Most people experience knee pain and discomfort at one time or another. For some it’s temporary while for others it is a chronic nagging pain that won’t seem to ever go away.
Injury Vs General Pain
If the knee pain is caused by a specific and direct injury or trauma it will need treatment from a doctor, surgeon and/or physiotherapist. But for most people it’s not as simple as that. It’s easy to assume that if your knee hurts during daily activities (for example; getting out of bed, going up and down stairs, kneeling and squatting down) that there is something wrong with it.
Protecting the Sore Knee
It can then be tempting to do less with that leg so that the knee pain is experience less often and less intensely. This unfortunately usually leads to the knee becoming weaker and more unstable, which tends to make things a whole lot worse.
In many cases it is not even the knee that is the issue.
The knee is just experiencing pain because something else is not quite right. The knee is merely the ‘meeting place’ for the femur (thigh) and the tibia and fibula (lower leg). That meeting place is often the expression of what is occurring above or below it.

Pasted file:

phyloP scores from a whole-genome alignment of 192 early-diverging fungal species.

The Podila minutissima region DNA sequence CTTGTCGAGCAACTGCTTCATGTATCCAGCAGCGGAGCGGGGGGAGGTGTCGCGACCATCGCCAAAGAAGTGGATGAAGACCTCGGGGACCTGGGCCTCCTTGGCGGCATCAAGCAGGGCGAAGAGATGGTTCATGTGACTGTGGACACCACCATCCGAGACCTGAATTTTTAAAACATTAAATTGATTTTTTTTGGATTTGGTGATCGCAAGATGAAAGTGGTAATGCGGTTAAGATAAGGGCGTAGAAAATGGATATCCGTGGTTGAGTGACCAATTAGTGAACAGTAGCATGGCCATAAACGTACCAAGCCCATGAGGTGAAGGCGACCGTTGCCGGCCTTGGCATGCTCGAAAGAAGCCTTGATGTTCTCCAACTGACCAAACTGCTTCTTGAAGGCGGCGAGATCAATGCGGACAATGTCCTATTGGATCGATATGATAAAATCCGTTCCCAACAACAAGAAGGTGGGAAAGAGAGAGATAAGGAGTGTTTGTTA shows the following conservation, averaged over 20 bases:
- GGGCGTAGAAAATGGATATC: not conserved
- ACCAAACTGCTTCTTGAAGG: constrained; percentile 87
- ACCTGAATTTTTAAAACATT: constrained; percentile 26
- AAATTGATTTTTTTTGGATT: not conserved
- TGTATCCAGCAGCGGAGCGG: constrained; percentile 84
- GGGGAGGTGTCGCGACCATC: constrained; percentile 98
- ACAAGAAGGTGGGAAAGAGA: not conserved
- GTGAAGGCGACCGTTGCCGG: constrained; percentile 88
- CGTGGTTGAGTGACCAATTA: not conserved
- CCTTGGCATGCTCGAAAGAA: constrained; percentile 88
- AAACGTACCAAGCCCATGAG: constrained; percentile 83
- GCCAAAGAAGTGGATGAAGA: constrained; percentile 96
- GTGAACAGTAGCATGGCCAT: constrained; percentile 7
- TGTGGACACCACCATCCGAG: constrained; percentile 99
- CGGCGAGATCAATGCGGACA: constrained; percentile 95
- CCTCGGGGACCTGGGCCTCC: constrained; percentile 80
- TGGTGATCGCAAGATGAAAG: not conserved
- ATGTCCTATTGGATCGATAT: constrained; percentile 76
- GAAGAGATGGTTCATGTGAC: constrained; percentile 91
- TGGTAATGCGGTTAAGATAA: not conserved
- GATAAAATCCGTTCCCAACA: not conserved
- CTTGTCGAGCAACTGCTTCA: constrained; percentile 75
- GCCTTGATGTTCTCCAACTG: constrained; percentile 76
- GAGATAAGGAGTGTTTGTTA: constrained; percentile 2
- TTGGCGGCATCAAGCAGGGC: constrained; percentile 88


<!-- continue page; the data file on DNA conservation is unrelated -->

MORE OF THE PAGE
What we see or feel going on at the knee joint is usually a symptom of what is happening at the hip, ankle and/or the foot. This means that if you have an imbalance, weakness or tightness in any of the musculature around the hip, it will affect the position and movement of the femur.
Likewise, poor foot biomechanics, improper shoes, calf tightness/weakness and ankle instability will all affect what happens at the knee.
Simply trying to ‘treat’ the knee pain directly with ice, heat packs and/or inactivity will not fix the problem. In both your hip and lower leg, you will need to strengthen weak muscles (by doing specific exercises), loosen and release tight muscles (by using a foam roller and/or massage) and correct any biomechanical issues with the way you walk and the shoes you wear.
If you need any advice about your knee pain, be sure to get in touch with us firstname.lastname@example.org, 6142 9777.